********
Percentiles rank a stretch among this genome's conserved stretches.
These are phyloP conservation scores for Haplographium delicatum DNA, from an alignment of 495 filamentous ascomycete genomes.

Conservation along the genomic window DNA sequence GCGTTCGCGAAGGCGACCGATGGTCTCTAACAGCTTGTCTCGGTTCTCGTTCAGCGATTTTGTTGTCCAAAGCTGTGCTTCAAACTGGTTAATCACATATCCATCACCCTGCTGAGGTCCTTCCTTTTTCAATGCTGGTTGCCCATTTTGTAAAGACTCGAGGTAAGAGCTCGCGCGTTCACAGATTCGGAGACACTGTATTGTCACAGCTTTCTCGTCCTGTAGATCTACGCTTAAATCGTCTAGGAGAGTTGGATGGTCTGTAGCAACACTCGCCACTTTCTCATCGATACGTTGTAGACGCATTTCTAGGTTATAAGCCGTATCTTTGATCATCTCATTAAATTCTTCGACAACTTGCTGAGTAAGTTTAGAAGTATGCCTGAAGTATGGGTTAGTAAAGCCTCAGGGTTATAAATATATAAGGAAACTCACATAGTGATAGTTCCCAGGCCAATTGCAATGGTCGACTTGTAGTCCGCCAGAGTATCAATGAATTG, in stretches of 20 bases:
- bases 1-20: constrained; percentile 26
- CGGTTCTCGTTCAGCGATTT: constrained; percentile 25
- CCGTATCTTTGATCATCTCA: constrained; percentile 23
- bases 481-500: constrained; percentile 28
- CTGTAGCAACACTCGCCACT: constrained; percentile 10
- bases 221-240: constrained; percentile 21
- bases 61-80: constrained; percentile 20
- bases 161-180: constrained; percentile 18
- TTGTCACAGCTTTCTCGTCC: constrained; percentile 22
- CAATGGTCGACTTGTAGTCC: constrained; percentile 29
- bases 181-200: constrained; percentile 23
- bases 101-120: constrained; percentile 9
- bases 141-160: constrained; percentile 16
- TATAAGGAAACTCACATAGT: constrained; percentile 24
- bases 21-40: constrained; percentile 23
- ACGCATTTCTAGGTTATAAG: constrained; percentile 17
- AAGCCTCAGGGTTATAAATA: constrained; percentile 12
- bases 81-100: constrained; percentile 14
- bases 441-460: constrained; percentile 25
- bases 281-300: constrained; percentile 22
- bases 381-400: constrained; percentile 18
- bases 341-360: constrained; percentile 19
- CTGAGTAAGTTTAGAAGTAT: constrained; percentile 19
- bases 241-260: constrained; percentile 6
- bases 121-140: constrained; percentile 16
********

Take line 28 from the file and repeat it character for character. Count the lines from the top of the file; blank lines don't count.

- bases 121-140: constrained; percentile 16